How Much Data Does VoIP Calling Use?

By: Stephen Kota

Across the board, you pay less when you make a call with voice over internet protocol (VoIP) than when you make the same call on a traditional telephone network. Calling another user on the same service is often free (Skype-ing or FaceTime-ing, for example). And calling a cellphone or landline with VoIP still costs significantly less. There is, however, a second, hidden cost to any VoIP service: the cost of mobile broadband. Every time you have a meeting over Skype or pick up a FaceTime call, the conversation eats away at your mobile broadband. Even voice calls can put a significant dent in your monthly data plan. Here’s what that dent looks like. uses a broadband network to do all the same things. With VoIP you can talk, text, and fax online, without using a traditional telephone network.

Voice Calls

The better the sound quality, the higher the data use. Top notch VoIP services, like Skype and FaceTime, use a G.729 codec to transform speech into high-definition (HD) digital data. While the G.729 codec produces HD sound, it also uses more data than cheaper alternatives.

 

The most common codecs are:

  • G.711, which uses approximately 1.3 MB of data per minute (78 MB per hour)
  • G.723.1, which uses approximately 0.33 MB per minute (20 MB per hour)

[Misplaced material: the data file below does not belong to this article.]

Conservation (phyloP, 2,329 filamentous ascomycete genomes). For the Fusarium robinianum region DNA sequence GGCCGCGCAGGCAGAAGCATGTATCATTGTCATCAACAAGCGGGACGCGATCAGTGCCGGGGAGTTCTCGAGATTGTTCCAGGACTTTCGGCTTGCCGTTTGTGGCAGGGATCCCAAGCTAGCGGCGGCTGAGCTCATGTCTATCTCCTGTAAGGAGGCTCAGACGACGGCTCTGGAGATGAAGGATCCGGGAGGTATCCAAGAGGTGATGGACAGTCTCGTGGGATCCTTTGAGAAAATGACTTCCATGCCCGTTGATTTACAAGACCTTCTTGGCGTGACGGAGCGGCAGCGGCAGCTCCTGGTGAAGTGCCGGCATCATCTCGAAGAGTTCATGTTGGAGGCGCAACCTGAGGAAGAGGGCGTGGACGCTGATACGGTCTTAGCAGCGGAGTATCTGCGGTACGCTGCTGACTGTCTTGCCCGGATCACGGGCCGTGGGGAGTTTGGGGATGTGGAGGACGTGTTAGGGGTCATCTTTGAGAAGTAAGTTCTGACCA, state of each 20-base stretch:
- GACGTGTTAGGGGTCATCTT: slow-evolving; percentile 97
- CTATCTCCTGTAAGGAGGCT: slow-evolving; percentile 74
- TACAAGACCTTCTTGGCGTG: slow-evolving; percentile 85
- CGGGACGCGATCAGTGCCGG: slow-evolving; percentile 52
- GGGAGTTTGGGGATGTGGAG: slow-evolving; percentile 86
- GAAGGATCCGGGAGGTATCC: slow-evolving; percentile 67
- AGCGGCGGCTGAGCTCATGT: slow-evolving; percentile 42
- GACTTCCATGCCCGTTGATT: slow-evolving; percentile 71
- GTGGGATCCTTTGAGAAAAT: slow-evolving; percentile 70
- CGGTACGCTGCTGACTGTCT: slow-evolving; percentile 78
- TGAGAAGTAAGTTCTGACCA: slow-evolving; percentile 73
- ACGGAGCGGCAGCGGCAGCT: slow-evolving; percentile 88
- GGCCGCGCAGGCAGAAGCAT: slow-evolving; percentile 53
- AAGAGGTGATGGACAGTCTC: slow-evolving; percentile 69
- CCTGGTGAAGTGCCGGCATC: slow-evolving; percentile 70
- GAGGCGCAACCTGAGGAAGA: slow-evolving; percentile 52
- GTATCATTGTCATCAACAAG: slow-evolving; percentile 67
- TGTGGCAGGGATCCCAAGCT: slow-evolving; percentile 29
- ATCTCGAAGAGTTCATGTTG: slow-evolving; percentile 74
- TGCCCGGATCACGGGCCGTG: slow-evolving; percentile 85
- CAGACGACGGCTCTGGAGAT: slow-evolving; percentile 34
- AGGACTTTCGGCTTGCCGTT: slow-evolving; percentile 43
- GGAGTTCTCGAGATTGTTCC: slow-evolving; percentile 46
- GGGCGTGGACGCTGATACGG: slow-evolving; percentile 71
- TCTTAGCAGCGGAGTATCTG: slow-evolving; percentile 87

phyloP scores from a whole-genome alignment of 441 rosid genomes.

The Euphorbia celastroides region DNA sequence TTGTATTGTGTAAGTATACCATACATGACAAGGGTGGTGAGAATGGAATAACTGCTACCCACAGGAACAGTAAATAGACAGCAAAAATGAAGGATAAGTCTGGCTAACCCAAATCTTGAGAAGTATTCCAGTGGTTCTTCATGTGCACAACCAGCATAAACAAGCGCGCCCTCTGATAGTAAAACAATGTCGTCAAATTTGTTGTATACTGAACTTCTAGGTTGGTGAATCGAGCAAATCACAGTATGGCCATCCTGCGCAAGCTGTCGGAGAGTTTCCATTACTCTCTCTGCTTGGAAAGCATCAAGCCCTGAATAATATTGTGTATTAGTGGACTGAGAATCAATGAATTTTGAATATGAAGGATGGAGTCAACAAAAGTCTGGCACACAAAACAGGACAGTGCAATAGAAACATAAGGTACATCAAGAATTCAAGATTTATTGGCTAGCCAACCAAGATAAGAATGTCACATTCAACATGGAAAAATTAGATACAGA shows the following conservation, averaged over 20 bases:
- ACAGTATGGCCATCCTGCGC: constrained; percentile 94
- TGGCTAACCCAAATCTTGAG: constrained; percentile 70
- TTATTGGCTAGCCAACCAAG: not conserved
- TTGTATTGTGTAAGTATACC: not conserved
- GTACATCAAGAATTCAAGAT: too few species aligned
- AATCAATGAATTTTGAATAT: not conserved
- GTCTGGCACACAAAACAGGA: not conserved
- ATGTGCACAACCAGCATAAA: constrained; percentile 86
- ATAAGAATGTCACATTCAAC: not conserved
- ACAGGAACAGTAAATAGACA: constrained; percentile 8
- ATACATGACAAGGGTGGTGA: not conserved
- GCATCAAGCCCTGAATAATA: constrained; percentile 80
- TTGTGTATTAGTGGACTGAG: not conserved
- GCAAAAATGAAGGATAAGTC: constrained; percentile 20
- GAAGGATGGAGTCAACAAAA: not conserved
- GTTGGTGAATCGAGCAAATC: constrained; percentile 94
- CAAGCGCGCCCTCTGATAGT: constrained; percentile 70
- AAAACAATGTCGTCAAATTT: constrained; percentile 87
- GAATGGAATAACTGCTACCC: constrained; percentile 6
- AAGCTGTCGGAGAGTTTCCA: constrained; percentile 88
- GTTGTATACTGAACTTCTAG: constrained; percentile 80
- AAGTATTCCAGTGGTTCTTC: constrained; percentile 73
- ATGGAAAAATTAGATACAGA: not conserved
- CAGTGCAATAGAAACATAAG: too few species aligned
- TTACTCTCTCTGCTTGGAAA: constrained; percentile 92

• G.726, which uses approximately 0.78 MB per minute (47 MB per hour)
  • G.728, which uses approximately 0.48 MB per minute (29 MB per hour)
  • G.729, which uses approximately 0.5 MB per minute (30 MB per hour)

The more data the codec uses, typically, the better the service. The key is to balance quality, bandwidth requirements, and cost. A full 20% of VoIP calls are unacceptable quality due to bandwidth constraints. Choose a service with a codec that works on your mobile broadband network (lower data use is more likely to work), but also sounds good.

Video Calls

Two friends enjoying a video call

Video calls use significantly more data than voice calls. There are a number of variables that play into the data use of, say, Skype video calls, such as video quality, screen size, and the specifications of the two connecting devices.

  • A video call between two small mobile devices uses about 3.75 MB of data per minute (225 MB per hour).
  • A video call between a small mobile device and a computer uses about 4.5 MB of data per minute (270 MB per hour)

Video quality also affects data usage:

  • A standard definition video call uses an average of 190 MB per hour.
  • A high-quality video call uses an average of 400 MB per hour.
  • An HD video call uses an average of 1.25 GB per hour.

VoIP Still Saves You Money

Unknowingly, your hour-long Skype voice call pushes you over your monthly data limit and into overage. Still, the most you’ll pay for data for that conversation is $0.45 (assuming an overage fee of $15/GB). Whichever way you spin it, VoIP is a cheap way to communicate.

The Bottom Line

It’s likely that, in the future, all calling will be done over VoIP. The technology is inexpensive, efficient, and has the potential to sound better than a traditional telephone call. VoIP already benefits certain customers greatly, particularly those who rack up expensive phone bills making international calls.

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